• Topic: Development, Education, Gender Issues, Poverty, Women
  • Political Geography: Global Focus
  • Author: Dina Fakoussa, Laura Lale Kabis-Kechrid
  • Publication Date: 01-2020
  • Content Type: Special Report
  • Institution: German Council on Foreign Relations (DGAP)
  • Abstract: Similar to many other countries in the region, violent extremist groups and ideologies pose a significant threat to Moroccan society and the stability of the country. In response, the government has pursued a highly security-based approach, which has resulted in the arrest of over 3,000 (alleged) jihadis and the dismantling of 186 terrorist cells between 2002 and 2018. While the root causes are multi- faceted, Morocco’s ongoing socio-economic challenges, which have reinforced economic and political grievances, have fueled radicalization. For this reason, some have demanded that the government prioritize greater domestic engagement instead of increasing investment in countries south of the Sahara.
  • Topic: Security, Development, Migration, Violent Extremism, Radicalization
  • Political Geography: Africa, Morocco
  • Author: Mao Ruipeng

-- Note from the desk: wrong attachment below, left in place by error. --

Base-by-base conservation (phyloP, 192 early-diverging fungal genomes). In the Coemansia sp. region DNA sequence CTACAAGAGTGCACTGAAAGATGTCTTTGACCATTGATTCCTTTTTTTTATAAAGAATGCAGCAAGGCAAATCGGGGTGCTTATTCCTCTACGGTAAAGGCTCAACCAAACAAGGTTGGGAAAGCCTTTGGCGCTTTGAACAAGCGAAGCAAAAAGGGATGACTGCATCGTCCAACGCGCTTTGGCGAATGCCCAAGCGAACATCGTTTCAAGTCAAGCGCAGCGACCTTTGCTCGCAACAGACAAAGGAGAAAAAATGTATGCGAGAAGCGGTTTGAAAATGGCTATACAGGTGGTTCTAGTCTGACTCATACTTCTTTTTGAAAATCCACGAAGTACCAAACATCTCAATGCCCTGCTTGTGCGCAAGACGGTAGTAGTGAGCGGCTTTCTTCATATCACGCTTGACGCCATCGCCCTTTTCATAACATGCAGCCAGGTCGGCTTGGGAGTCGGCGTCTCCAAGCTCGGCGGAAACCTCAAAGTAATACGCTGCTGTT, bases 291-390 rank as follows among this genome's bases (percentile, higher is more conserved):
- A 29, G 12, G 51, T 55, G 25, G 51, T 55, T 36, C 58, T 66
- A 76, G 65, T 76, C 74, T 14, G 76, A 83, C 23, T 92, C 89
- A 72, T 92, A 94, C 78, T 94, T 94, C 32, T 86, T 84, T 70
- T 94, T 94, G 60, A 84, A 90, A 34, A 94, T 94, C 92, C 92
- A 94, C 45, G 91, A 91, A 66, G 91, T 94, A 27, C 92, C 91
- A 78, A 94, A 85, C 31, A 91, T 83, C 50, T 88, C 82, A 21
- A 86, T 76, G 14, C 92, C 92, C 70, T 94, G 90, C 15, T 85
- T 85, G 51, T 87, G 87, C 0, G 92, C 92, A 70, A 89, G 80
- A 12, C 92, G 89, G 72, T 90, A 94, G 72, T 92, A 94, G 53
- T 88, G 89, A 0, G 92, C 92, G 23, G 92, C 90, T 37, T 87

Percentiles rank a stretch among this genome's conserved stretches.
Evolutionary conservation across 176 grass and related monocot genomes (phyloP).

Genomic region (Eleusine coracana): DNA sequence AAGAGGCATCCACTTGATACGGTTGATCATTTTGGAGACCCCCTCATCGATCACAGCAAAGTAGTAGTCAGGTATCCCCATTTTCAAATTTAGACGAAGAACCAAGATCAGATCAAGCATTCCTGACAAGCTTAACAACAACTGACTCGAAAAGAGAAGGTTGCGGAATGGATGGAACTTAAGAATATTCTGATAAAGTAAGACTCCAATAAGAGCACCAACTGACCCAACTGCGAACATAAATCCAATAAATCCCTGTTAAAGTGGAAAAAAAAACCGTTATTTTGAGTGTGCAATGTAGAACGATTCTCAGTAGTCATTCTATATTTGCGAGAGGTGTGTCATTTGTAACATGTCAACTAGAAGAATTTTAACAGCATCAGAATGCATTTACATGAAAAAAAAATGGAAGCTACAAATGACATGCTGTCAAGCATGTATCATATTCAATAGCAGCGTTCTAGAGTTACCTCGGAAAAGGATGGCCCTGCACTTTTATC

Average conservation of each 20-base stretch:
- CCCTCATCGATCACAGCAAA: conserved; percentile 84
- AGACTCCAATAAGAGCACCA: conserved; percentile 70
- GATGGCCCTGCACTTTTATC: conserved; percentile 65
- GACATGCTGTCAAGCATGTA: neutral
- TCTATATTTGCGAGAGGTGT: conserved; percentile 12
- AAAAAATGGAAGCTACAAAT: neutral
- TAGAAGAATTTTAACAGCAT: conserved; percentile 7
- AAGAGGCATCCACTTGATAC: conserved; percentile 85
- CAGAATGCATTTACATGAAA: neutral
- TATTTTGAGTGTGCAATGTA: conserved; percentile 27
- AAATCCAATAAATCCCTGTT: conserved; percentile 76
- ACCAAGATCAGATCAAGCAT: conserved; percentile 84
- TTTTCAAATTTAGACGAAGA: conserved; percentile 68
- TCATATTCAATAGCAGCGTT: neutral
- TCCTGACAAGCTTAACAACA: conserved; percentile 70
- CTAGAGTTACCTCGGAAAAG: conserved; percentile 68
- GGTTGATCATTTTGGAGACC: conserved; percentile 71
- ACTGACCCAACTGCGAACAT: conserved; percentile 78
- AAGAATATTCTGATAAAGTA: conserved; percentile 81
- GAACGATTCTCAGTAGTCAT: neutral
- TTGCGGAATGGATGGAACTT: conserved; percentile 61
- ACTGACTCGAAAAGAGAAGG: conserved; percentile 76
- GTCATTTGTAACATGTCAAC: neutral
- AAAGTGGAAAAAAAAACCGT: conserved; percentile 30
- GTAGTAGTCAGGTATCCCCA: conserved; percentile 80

• Publication Date: 01-2020
  • Content Type: Special Report
  • Institution: German Development Institute (DIE)
  • Abstract: As China deepens its engagement in global governance and development, its strategic motivation and rising influence within the UN and on international rules and norms are attracting the world’s attention. This paper focuses on China’s engagement with the UNDS, specifically Chinese funding and allocation decisions. China’s UNDS funding has risen rapidly since 2008 and even accelerated in 2013. Between 2013 and 2017, Chinese funding (excluding local resources) grew at an annual average rate of 33.8 per cent. In 2017, its total contribution reached USD 325.869 million. China’s shares of core funding and assessed contribution in its total UNDS funding are much higher than traditional donor countries. However, the share of non-core funding has also jumped. While China tends to mostly provide funds for UNDS development projects, in recent years it has also been hiking funding for humanitarian assistance. This paper also examines three cases of China’s earmarked funding – to the UNDP and the WFP, which receive the largest share of its UNDS funds, as well as for UNPDF operations, which count as a voluntary contribution. There are several reasons for China’s growing engagement with the UNDS, from evolving perception of foreign aid and appreciating the UN’s multilateral assets to fostering the reputation of “responsible great nation” and pushing forward the Belt and Road Initiative (BRI) through cooperation with the UNDS. In general, China continues to integrate into the global development system, and can be expected to maintain its support for the UN and continue to contribute to the UNDS.